Physicians Challenge Malpractice Suit By Sacramento Woman, Part 5 of 6

The following blog entry is written from a defendant’s position as trial approaches. Reviewing this kind of briefing should help potential plaintiffs and clients better understand how parties in personal injury cases present such issues to the court.

(Please note: the names and locations of all parties have been changed to protect the confidentiality of the participants in this medical malpractice/personal injury case and its proceedings.)


CACI 430 defines causation as more than a remote or trivial fact. This, however, is not the correct definition of causation in a medical malpractice action. Pursuant to case law, causation in a medical malpractice action, must be shown to a reasonable medical probability. Alef v. Alta Bates Hospital (1992) 5 Cal.App.4th 208. Further, the evidence must be sufficient to allow a jury to infer that in the absence of the defendant’s negligence there was a reasonable medical probability that the plaintiff would have obtained a better result. Id. at 216.

Accordingly, based upon the above argument regarding causation, CACI 430, which defines substantial factor only as a factor that a reasonable person would consider to have contributed to the harm or more than a remote or trivial fact fails to address the necessary reasonable medical probability, and as such, is inherently misleading, incomplete, and a misstatement of the applicable law on causation for this matter.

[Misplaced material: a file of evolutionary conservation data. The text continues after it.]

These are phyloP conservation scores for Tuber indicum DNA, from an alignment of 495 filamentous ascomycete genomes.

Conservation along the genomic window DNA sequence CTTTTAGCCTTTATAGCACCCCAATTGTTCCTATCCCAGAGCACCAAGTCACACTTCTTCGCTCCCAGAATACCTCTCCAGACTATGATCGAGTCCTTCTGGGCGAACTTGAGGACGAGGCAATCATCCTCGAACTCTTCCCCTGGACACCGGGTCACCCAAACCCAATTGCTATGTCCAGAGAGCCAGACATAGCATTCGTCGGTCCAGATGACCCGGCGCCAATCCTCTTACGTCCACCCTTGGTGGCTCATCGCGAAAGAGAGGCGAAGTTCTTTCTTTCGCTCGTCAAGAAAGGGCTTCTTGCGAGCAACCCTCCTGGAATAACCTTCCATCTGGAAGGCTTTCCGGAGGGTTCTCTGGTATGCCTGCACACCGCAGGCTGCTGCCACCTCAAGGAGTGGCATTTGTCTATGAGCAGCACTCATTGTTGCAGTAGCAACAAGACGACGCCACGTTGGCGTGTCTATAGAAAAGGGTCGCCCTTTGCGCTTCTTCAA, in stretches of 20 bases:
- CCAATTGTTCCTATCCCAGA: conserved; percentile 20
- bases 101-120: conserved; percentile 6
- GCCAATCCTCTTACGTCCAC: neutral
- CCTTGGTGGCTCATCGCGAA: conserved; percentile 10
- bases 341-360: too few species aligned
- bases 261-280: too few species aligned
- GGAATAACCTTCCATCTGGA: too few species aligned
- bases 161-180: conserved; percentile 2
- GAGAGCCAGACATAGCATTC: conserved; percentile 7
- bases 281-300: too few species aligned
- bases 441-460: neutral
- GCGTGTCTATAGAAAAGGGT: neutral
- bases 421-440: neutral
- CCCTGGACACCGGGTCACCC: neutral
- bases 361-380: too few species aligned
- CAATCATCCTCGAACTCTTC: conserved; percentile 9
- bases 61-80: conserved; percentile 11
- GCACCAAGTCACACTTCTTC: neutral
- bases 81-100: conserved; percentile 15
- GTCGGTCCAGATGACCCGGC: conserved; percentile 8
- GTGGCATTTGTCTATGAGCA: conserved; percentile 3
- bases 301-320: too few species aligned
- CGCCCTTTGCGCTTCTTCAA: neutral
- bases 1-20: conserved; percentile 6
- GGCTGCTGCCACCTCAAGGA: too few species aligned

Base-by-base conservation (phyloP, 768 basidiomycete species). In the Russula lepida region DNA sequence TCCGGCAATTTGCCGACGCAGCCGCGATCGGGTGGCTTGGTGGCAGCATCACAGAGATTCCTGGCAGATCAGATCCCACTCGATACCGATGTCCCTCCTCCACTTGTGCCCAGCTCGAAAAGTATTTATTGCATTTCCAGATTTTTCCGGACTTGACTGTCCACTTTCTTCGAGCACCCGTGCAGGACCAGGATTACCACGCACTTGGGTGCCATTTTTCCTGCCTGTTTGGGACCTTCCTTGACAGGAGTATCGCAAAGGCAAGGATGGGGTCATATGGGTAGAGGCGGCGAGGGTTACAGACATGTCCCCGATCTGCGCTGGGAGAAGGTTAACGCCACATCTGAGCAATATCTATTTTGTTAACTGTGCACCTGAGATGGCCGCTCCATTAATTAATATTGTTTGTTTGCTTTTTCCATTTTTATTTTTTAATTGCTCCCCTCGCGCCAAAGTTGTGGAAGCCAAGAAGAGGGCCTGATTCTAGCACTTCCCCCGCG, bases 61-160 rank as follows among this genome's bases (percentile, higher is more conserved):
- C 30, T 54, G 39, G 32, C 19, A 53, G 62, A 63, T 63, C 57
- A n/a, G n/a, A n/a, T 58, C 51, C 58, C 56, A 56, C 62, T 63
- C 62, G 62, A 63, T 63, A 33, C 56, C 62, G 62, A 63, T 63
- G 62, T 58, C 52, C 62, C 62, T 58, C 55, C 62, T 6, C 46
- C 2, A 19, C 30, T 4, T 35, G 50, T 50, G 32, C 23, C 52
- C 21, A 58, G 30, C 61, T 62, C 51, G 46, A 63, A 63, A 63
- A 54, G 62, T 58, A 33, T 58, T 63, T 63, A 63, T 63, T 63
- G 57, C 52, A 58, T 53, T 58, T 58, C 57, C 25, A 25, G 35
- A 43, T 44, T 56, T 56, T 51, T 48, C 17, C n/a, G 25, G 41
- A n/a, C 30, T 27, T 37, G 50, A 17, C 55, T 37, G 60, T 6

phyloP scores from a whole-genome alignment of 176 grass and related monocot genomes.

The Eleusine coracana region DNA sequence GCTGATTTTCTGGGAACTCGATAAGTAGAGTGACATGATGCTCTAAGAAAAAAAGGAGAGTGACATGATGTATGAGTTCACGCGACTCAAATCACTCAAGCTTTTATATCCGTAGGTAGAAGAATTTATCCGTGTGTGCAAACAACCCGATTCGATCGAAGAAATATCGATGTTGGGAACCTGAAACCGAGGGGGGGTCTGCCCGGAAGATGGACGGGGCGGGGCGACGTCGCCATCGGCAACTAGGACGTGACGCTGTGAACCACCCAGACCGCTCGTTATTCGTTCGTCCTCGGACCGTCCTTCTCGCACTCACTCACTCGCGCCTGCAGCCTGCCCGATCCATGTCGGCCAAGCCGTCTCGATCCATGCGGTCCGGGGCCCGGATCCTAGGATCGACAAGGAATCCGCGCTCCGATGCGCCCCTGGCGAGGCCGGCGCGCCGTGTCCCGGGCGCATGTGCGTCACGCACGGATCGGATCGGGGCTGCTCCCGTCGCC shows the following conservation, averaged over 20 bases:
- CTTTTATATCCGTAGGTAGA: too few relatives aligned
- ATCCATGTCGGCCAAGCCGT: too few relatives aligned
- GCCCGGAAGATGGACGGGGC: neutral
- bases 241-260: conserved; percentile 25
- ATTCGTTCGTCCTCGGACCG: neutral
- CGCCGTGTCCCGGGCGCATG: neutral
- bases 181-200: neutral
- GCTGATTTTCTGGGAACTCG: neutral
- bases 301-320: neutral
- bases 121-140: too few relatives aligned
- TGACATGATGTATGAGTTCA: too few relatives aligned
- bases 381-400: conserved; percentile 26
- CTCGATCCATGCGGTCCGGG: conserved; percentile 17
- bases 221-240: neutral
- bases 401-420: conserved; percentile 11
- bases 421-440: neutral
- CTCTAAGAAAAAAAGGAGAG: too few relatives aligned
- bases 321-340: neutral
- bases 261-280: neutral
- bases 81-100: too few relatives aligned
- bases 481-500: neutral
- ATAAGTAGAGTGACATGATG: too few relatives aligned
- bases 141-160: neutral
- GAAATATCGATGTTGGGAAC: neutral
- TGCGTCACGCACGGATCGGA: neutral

In addition, CACI 430 allows a reasonable person to determine whether a factor contributed to the alleged harm. However, in medical negligence actions, the laws do not support this reasonable person standard. In medical negligence actions, evidence of causation must be based upon competent expert testimony. Bromme v. Pavitt (1992) 5 Cal.App.4th 1487; Landeros v. Flood (1976) 17 Cal.3d 399; Jambazian v. Borden, (1994) 25 Cal.App.4th 836, at 844.

The rationale for requiring expert testimony in medical malpractice actions was succinctly stated by the court in Barton v. Owen (1977) 71 Cal.App.3d 484: Inmost instances, there is a need for expert testimony on the subject of just what constitutes medical negligence, because the average judge or juror does not possess the necessary level of knowledge about medical malpractice to decide on its own whether the doctor was negligent. (Barton, supra, at 493.) Contrary to Bromme v. Pavitt (1992) 5 Cal.App.4th 1487, Landeros v. Flood (1976) 17 Cal.3d 399, Jambazian v. Borden, (1994) 25 Cal.App.4th 836, and Jones v. Ortho Pharmaceutical Corp (1985) 163 Cal.App.3d 396, CACI 430 mistakenly states that causation may be proven by what a reasonable person would consider to be a substantial factor in causing harm. CACI 430 makes no mention of the necessary competent expert testimony necessary to prove causation. Therefore, with regard to this medical negligence action, Defendants contend that the CACI 430 instruction is a clear misstatement of the current law governing causation in a medical negligence cause of action, and thus, it would be an error to instruct the jury to use CACI 430 to define causation in this matter. (See Part 6 of 6.)

For more information you are welcome to contact Sacramento personal injury lawyer, Moseley Collins.

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